Choosing a guardian to take care of minor children is among the most difficult and important decisions made by Florida parents during the estate planning process. Neglecting to take this step leaves important decisions that parents would likely want to have control over in the hands of the court. Furthermore, it can also give rise to bitter legal disputes that drain estates and divide families.
Parents can appoint two types of guardians. Guardians of the estate have a fiduciary role and manage the assets left to a minor child on their behalf. Guardians of the person fill a traditional parent role and make sure that the needs of children, such as schooling, health care and housing, are met. Parents can choose a single person to fill both roles or select two individuals based on their abilities and skills.
Parents often choose two guardians as the skills needed to fill the two roles are very different. Guardians of the estate should be prudent and organized as they are required to keep detailed accounts that are submitted to the court. Guardians of the person should have the temperament and energy needed to deal with young children. Parents may also wish to appoint a guardian of the person who shares their values.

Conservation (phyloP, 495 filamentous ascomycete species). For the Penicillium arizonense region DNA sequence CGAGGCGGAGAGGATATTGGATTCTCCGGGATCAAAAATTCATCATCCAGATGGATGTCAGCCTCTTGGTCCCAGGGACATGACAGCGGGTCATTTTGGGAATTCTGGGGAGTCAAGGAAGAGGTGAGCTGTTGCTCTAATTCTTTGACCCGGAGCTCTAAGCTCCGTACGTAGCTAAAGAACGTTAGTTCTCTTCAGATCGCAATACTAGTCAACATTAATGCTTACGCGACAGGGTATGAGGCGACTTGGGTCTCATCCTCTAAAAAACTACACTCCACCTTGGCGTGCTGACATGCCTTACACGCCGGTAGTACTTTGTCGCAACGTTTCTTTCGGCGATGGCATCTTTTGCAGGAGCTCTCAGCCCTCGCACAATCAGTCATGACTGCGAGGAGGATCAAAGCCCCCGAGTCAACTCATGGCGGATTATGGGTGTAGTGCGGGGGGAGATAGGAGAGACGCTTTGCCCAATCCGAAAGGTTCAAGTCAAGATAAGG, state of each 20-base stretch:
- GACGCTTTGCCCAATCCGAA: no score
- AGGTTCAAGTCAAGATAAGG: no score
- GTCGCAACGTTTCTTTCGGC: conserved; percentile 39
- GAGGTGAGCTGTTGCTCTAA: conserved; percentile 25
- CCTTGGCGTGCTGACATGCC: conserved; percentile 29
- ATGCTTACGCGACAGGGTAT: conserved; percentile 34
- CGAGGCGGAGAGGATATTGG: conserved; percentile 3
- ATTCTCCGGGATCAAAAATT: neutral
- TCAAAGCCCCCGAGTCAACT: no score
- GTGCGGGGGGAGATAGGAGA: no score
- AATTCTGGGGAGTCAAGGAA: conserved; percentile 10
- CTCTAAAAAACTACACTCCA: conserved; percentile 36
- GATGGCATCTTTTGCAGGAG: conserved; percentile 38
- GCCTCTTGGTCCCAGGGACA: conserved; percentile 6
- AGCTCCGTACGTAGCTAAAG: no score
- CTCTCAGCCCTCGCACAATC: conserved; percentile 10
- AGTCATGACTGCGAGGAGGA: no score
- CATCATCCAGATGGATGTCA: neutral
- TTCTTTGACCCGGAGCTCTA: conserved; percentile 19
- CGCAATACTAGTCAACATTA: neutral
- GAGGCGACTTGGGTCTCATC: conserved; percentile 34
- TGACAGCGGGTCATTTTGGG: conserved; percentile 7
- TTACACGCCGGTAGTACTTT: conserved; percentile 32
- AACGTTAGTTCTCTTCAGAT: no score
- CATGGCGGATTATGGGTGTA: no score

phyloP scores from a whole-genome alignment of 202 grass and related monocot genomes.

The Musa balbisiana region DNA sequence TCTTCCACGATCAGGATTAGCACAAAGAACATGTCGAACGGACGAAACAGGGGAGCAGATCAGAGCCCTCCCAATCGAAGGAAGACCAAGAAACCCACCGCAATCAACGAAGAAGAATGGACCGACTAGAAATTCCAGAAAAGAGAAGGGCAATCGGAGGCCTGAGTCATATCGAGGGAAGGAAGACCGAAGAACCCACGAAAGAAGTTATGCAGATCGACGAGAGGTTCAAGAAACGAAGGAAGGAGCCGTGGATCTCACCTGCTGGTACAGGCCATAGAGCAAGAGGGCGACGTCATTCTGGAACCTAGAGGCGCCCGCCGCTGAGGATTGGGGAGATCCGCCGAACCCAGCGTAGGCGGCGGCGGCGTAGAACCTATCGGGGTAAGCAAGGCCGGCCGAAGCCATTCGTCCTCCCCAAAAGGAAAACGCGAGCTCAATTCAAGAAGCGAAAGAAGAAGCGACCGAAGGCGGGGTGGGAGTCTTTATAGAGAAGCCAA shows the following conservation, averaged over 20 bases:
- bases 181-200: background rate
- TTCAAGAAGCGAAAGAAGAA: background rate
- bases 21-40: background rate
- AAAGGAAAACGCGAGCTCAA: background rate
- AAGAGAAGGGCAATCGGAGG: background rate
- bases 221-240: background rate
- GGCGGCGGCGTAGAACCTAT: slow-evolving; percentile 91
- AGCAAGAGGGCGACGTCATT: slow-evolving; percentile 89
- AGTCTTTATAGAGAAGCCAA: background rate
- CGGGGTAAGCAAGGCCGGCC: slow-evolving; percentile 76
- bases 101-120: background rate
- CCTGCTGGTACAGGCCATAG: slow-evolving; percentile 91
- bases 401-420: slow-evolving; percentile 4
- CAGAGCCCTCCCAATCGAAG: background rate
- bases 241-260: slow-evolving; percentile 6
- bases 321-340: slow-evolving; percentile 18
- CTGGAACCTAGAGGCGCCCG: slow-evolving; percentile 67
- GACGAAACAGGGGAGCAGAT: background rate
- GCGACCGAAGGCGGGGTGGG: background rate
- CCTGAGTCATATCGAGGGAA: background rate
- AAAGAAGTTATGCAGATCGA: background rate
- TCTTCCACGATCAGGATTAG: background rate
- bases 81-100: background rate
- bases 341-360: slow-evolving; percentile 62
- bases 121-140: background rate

An attorney may advise parents to reconsider their guardian choices when they periodically revisit their estate plans. Unfortunately, some friends or family members may no longer be suitable to fill the role if they have moved to a different part of the country, are struggling to cope with families of their own or have developed substance abuse problems. It's wise to think of the children's best interests when selecting guardians.